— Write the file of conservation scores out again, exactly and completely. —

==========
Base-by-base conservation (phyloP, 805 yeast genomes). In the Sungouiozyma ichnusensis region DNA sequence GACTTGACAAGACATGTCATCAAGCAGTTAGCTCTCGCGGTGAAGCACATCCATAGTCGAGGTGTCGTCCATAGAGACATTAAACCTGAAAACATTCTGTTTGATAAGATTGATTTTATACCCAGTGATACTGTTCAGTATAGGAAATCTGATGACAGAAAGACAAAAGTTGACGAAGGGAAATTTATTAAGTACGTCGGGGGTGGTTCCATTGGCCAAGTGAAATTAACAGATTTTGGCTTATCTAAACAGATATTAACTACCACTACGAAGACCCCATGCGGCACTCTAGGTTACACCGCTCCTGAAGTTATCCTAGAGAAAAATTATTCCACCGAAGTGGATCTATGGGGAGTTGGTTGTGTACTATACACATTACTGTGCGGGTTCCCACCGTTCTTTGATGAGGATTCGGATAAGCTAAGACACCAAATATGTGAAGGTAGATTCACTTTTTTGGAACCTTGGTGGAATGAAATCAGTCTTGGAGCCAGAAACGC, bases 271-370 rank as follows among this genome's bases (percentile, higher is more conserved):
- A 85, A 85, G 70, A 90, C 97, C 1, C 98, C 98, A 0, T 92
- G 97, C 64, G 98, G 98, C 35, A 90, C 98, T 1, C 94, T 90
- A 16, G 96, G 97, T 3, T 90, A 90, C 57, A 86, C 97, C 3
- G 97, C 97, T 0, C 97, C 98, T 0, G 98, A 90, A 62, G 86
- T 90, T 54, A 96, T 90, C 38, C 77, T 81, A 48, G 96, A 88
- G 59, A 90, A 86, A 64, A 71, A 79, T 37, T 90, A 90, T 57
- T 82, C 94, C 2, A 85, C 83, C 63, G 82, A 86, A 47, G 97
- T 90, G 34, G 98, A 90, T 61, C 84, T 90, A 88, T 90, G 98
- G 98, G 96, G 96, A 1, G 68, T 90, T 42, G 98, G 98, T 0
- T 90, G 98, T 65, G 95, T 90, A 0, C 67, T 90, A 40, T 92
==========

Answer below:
Base-by-base conservation (phyloP, 805 yeast genomes). In the Sungouiozyma ichnusensis region DNA sequence GACTTGACAAGACATGTCATCAAGCAGTTAGCTCTCGCGGTGAAGCACATCCATAGTCGAGGTGTCGTCCATAGAGACATTAAACCTGAAAACATTCTGTTTGATAAGATTGATTTTATACCCAGTGATACTGTTCAGTATAGGAAATCTGATGACAGAAAGACAAAAGTTGACGAAGGGAAATTTATTAAGTACGTCGGGGGTGGTTCCATTGGCCAAGTGAAATTAACAGATTTTGGCTTATCTAAACAGATATTAACTACCACTACGAAGACCCCATGCGGCACTCTAGGTTACACCGCTCCTGAAGTTATCCTAGAGAAAAATTATTCCACCGAAGTGGATCTATGGGGAGTTGGTTGTGTACTATACACATTACTGTGCGGGTTCCCACCGTTCTTTGATGAGGATTCGGATAAGCTAAGACACCAAATATGTGAAGGTAGATTCACTTTTTTGGAACCTTGGTGGAATGAAATCAGTCTTGGAGCCAGAAACGC, bases 271-370 rank as follows among this genome's bases (percentile, higher is more conserved):
- A 85, A 85, G 70, A 90, C 97, C 1, C 98, C 98, A 0, T 92
- G 97, C 64, G 98, G 98, C 35, A 90, C 98, T 1, C 94, T 90
- A 16, G 96, G 97, T 3, T 90, A 90, C 57, A 86, C 97, C 3
- G 97, C 97, T 0, C 97, C 98, T 0, G 98, A 90, A 62, G 86
- T 90, T 54, A 96, T 90, C 38, C 77, T 81, A 48, G 96, A 88
- G 59, A 90, A 86, A 64, A 71, A 79, T 37, T 90, A 90, T 57
- T 82, C 94, C 2, A 85, C 83, C 63, G 82, A 86, A 47, G 97
- T 90, G 34, G 98, A 90, T 61, C 84, T 90, A 88, T 90, G 98
- G 98, G 96, G 96, A 1, G 68, T 90, T 42, G 98, G 98, T 0
- T 90, G 98, T 65, G 95, T 90, A 0, C 67, T 90, A 40, T 92